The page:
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The classic pattern is that higher price point TV advertised, feature driven toys tend to be more prevalent for the 2nd half of the year in the run up to peak season trading in November/December. Whereas the first half of the year tends to see more launches of pocket money toys, not least of which would be collectables, a major growth area in many markets in the last few years. Popular as well are outdoor toys due to seasonal weather patterns encouraging children to spend more time outside.
To look at this issue of releasing toys at the right time, I believe we should first look at the fundamental factors involved. There are two key drivers – bricks & mortar retail and consumer habits especially with regard to Thanksgiving/Christmas season.
Mass market bricks & mortar retailers are set up to focus on as well as maximise a limited number of huge retail events throughout the year (in the major Western markets). The major events overall are:
While there are some lean & keen retailers who are capable & willing in terms of breaking out of these traditional windows, the reality is that the biggest retailers in the world & the biggest drivers of toy sales are not that quick and not that flexible. They need to maximise everything around these established windows when they know consumers will part with their hard-earned money. The reality for some of these major retailers is that their sell-in process/cycle is slow and the main action takes place quite some time in advance of the eventual in store window. Therefore, it is harder for them to manage out of season launches on any scale. Therefore, by the old school bricks & mortar retail model, it is hard to launch out of season and to still maximise potential sales value.
What of the new retail paradigm though? An online retailer surely has much less issue/structural intransigence to overcome, don’t they? Well yes and no…yes in that it’s easier to change an online page than to completely re-merchandise a physical retail outlet. However, it’s no in that established consumer behaviour and shopping patterns are still focused on the long-established retail windows. So even if an online retailer decided they totally wanted to buck the trend for whatever reason, they would not or at least should not presume they can completely change consumer behaviour without very significant consumer communication & marketing. This would need to be costly to be effective, so they would need to be sure of payback. Moreover, we should not forget that much online retail is driven by retailers who also have and were founded on physical stores, so organisationally may struggle to lift themselves out of the old ways and old windows.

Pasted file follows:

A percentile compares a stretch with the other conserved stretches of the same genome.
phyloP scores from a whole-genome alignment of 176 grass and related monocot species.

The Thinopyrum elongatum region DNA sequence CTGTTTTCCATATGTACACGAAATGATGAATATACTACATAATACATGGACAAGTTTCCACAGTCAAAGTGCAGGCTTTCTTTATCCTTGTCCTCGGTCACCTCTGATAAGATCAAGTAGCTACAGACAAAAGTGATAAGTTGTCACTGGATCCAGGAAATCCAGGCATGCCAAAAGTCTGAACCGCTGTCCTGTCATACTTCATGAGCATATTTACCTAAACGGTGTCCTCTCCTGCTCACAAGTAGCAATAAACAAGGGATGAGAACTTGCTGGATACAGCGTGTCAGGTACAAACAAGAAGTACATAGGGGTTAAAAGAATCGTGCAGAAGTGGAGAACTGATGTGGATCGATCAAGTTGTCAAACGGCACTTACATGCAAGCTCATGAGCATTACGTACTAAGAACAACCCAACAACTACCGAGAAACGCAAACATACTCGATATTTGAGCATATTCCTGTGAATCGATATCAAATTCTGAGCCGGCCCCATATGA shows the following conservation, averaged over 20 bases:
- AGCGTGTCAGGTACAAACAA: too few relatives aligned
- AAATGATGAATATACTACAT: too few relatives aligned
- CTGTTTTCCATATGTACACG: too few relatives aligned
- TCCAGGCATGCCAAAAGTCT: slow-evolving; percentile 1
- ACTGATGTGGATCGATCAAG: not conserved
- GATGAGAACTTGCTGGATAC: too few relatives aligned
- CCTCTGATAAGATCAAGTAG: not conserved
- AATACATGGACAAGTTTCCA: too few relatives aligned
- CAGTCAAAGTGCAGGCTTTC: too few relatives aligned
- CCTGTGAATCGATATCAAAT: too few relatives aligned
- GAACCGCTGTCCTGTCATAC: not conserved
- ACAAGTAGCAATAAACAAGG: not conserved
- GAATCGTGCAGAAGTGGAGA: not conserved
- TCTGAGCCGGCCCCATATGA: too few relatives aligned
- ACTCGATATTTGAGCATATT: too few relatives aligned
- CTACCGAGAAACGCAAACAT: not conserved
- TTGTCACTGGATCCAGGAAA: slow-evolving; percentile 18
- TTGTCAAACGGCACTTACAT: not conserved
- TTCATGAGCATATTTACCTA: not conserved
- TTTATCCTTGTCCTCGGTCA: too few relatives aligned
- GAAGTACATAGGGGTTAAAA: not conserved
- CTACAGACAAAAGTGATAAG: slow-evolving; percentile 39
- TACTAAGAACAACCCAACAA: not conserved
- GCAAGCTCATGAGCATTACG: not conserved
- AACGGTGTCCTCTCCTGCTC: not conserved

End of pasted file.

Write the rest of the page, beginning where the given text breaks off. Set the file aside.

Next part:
The bottom line then appears to be that despite all the disruption of the past two decades, the structure of retail and established consumer shopping patterns/windows seem to limit the opportunity to do something really big outside the traditional windows.
Perhaps counter intuitively though, this assertion actually highlights where the opportunity is to launch outside the traditional timings. Where toy companies do not need to achieve big sales quickly, they could well consider atypical launch timings. The toy industry as a whole is very focused on Christmas, and so there is huge competition for shelf space/listings. Which means advertising investment is very high to justify these listings. Sometimes an atypical approach can break a new launch out from the noise. Launching earlier in the season can be a good thing in some circumstances.
From a personal perspective, I have launched major strategic initiatives after the official sell-in window was long since closed. The reality is that we achieved maximum 50% of the potential sales volume in the year if we had the luxury of a full sell-in window. However, on some delayed but critical initiatives, the late launch allowed us to cherry pick the right retailers to support our launch versus having to keep in the good books of all retailers with a full launch. In one particular instance, we managed to get unprecedented in store placement by delivering a key product so late that only one retailer could take it. As a result, they went massive on the product, it was a huge success and for the following season we had a very strong selling story which allowed us to get full & strong distribution across retail.
I also remember conceiving a product in August & having it on shelf for October 1st. This is a very nervy process I would have to admit, and there is no room for mistakes or delays with such an initiative, yet it allowed us to deliver incremental sales & to fill gaps for retailers who had to delist products with issues.
Finally, the period April-June tends to be very heavy with blockbuster movies, and the accompanying toy ranges. The late spring/early summer launch allows for the sales curve to last up until Christmas with an early boost in the first half of the year followed by a spike when the DVD is released into peak season trading. And there is the greatest example of bucking the traditional launch window – there is nothing more mainstream or mass market than toys based on a blockbuster superhero movie, yet the size of the retail event is such that the rules can be rewritten to straddle Spring/Summer & peak season planograms!
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